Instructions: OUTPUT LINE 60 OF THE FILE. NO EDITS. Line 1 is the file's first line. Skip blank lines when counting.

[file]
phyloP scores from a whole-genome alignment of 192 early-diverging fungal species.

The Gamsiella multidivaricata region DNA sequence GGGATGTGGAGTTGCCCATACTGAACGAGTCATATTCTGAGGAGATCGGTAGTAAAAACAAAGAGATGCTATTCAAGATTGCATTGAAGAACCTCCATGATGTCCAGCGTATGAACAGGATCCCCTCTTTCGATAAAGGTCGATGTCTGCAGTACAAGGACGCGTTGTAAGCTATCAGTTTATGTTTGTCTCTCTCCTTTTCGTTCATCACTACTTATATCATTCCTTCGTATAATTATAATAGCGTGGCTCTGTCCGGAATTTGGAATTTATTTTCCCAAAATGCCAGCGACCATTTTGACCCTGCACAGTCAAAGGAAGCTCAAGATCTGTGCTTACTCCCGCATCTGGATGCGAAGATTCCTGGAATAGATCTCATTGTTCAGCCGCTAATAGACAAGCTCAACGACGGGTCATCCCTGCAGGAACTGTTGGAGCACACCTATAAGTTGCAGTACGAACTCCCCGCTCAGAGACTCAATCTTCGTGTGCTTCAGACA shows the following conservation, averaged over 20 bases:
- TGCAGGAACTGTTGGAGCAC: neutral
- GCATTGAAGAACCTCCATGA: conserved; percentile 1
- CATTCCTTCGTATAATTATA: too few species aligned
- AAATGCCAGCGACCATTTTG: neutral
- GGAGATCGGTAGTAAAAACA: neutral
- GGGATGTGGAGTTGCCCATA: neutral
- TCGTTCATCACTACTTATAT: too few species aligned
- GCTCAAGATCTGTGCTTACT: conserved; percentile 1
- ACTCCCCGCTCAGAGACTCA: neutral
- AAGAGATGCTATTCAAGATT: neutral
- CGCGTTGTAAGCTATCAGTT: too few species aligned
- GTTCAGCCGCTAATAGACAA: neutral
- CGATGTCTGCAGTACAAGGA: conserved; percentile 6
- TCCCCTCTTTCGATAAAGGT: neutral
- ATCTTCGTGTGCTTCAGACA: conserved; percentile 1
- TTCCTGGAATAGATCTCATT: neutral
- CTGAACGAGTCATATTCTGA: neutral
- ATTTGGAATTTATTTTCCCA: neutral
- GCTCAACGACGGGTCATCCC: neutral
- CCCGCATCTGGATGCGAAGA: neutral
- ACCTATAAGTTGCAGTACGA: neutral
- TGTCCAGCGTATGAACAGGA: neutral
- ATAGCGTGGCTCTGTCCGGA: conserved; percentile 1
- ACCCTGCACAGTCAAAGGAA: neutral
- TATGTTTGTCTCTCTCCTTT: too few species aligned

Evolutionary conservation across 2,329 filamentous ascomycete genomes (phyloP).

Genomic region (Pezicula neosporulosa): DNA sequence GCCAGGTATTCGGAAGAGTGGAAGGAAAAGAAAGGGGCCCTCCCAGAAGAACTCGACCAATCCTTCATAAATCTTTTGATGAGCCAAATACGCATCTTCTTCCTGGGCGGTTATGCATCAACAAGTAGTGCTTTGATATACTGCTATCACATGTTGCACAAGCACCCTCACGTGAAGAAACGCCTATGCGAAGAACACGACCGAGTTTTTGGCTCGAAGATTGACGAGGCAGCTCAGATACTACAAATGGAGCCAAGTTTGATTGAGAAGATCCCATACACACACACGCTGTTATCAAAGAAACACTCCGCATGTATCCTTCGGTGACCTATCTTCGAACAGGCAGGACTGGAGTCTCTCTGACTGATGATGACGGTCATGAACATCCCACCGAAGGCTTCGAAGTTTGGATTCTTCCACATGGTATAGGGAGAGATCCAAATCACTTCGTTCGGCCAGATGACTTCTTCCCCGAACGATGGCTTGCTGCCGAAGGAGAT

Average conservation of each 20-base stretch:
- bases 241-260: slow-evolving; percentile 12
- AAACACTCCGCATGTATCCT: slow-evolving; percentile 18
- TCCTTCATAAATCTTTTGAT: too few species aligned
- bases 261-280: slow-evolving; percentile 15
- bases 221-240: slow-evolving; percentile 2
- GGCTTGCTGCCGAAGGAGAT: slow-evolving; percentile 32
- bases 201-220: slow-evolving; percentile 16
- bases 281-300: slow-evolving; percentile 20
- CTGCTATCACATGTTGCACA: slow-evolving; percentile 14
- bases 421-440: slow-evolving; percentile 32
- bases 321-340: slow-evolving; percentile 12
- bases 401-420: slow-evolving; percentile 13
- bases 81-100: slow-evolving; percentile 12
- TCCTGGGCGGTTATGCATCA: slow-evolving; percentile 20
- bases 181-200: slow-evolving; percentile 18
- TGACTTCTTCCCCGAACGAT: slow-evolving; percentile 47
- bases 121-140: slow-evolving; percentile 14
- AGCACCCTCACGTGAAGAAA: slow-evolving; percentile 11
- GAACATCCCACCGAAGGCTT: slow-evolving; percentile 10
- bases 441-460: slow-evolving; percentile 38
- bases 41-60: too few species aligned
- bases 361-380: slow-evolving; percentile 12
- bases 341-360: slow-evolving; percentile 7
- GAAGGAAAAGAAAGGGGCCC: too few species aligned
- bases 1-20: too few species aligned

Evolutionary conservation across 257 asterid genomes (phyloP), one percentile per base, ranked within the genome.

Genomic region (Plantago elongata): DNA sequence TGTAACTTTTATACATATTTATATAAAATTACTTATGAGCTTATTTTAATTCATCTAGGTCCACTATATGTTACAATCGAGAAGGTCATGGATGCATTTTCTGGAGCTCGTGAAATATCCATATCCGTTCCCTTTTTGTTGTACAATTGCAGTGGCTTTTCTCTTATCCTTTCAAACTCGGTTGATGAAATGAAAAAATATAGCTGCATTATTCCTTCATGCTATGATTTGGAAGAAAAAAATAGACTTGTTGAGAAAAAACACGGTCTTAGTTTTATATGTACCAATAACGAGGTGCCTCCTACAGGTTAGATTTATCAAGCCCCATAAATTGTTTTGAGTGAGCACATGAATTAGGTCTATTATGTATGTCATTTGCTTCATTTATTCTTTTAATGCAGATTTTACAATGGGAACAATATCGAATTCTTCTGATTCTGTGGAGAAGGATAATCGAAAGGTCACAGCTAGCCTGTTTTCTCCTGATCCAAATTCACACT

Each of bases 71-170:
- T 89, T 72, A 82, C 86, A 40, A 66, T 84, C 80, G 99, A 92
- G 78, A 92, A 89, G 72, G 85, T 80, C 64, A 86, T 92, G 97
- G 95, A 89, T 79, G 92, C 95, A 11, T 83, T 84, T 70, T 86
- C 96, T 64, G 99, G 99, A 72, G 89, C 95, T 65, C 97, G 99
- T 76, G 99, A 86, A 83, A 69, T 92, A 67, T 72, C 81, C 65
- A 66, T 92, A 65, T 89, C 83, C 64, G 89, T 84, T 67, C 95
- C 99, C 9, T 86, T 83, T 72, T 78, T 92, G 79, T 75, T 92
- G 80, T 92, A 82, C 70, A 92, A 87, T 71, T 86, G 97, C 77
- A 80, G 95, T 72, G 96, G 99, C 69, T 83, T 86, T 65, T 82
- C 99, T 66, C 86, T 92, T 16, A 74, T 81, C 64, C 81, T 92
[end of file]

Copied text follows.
- G 78, A 92, A 89, G 72, G 85, T 80, C 64, A 86, T 92, G 97